Goodbye Blinky Bill

Goodbye Blinky Bill

By Kristina Rosengren

The population of one of Australia’s most beloved icons is decreasing rapidly, despite concerted efforts from the Australian Reptile Park to boost numbers.

Australia has one of the highest land clearing rates in the world, contributing to koalas losing 80% of their habitat, and subsequently losing a third of their population in the last 20 years.

It is these figures which are driving the Australia reptile park’s koala captive breeding program.

Lulu is the first of nine joeys to emerge from the pouch this season, making 2017 the best year in history for the park’s breeding season.

Australian reptile park general manager Tim Faulkner said nine joeys is a new record, and proves that, if needed, Australia can establish a captive insurance program and ensure the species is not lost.

“This year has been the best for us because we’ve put a real concerted effort to koala husbandry and breeding. The koalas themselves only reproduce once a year with one joey, so it’s been quite a slow process to build.”

But Mr Faulkner said, it’s important to note – while their breeding program is influential, it is not enough to complement the dwindling wild population.

“We’re really proud to continually grow our population, but we are not the silver bullet. The fact that we can keep, breed and manage in an insurance population capacity, if and when needed, that’s a positive. But we are not out there stopping roads, and car strike and urban sprawl and habitat destruction. The importance of us increasing the population is the safeguard for the future, but it is not the wild solution,” he said.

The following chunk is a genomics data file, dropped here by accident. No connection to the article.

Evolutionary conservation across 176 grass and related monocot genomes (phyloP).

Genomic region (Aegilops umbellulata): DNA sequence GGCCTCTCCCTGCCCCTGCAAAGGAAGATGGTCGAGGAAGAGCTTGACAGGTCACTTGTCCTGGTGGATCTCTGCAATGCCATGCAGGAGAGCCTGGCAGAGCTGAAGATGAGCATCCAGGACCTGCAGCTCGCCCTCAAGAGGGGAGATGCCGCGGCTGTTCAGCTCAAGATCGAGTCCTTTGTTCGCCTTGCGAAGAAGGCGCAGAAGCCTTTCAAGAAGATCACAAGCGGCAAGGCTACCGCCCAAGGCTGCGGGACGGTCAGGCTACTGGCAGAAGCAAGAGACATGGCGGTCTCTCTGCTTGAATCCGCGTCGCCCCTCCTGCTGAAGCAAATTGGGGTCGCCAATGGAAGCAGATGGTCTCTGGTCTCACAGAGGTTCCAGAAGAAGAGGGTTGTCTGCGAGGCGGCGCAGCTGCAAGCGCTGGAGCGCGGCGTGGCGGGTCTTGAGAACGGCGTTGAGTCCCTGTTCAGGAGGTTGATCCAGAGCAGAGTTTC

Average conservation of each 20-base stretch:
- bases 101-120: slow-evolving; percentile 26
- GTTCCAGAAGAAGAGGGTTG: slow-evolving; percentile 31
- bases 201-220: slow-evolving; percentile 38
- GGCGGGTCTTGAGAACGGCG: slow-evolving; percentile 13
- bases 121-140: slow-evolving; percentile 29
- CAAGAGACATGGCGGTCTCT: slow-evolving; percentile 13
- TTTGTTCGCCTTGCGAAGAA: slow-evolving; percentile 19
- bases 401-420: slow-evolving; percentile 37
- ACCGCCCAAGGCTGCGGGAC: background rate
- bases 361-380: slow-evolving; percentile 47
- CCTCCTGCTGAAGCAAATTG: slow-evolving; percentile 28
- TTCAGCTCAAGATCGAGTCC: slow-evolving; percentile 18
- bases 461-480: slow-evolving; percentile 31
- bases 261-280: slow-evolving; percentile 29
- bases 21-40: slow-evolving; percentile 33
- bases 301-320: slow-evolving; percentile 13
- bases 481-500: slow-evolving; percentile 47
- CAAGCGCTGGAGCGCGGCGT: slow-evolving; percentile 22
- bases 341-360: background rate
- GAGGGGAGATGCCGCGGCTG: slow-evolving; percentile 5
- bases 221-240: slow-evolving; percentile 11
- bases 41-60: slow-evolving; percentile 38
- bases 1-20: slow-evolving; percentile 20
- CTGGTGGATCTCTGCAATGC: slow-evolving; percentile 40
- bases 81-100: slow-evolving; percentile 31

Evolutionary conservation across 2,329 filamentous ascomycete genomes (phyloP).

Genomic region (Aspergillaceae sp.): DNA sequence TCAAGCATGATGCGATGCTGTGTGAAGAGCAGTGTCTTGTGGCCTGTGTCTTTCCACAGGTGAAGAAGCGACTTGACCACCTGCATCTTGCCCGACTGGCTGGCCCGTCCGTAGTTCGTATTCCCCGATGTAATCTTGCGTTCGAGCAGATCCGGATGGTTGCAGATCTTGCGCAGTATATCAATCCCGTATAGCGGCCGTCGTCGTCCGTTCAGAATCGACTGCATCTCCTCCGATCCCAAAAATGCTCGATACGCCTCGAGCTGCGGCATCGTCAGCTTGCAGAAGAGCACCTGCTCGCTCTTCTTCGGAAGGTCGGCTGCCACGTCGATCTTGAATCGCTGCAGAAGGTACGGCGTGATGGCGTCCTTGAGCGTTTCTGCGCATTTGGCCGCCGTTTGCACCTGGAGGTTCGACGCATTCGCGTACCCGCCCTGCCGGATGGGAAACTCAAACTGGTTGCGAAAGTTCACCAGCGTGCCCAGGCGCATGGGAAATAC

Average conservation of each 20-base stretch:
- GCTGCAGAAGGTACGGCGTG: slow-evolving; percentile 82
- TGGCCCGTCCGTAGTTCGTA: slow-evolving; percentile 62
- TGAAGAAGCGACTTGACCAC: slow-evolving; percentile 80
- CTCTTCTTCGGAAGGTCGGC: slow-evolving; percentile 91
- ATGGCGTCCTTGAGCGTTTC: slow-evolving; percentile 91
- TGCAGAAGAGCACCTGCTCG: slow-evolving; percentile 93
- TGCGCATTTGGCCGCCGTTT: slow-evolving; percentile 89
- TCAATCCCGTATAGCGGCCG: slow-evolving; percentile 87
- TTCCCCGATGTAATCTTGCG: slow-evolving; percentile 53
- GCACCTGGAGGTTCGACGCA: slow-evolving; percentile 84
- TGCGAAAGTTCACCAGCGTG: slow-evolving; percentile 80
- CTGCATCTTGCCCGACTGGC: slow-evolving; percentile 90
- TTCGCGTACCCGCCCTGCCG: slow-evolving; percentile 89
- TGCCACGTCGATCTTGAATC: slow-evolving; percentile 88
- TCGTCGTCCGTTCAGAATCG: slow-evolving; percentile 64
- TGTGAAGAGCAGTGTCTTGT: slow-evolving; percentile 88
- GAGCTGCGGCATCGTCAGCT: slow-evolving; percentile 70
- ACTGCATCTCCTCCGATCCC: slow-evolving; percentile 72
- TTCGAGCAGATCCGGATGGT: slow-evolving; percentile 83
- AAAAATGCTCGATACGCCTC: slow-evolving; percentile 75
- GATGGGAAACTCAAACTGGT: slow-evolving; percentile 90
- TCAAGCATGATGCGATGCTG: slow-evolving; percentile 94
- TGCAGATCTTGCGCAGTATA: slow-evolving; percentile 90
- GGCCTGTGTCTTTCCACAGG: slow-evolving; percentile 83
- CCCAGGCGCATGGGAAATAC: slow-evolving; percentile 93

Mr Faulkner believes if nothing is done to address the alarming decline, Australia’s cherished marsupial will be extinct by 2050.

“The Australian public needs to realise that one day there will be a wild Australia without koalas. That’s where we’re headed,” he said.

Koala numbers are concentrated on the east coast of Australia, where most of Australians live, leaving the animal vulnerable to car strike, dog attacks, loss of habitat and disease.

Currently, Koala numbers are predicted to be less than 80,000 – a far cry from the millions killed early last century for their fur.

Mr Faulkner is worried there might be a point where their numbers could fall so low, there will be little which can be done to save them.

“I hope that an organisation like ours, is not called upon to save the koala. That’s a worst case scenario. More needs to be done in the wild to preserve them and prevent that from happening,” he said.

In the meantime however, guests to the Australian Reptile Park can visit Lulu and Lillian in the koala enclosure during these school holidays.

 

Have a listen to Mr Faulkner speaking passionately about one of his favourite animals:

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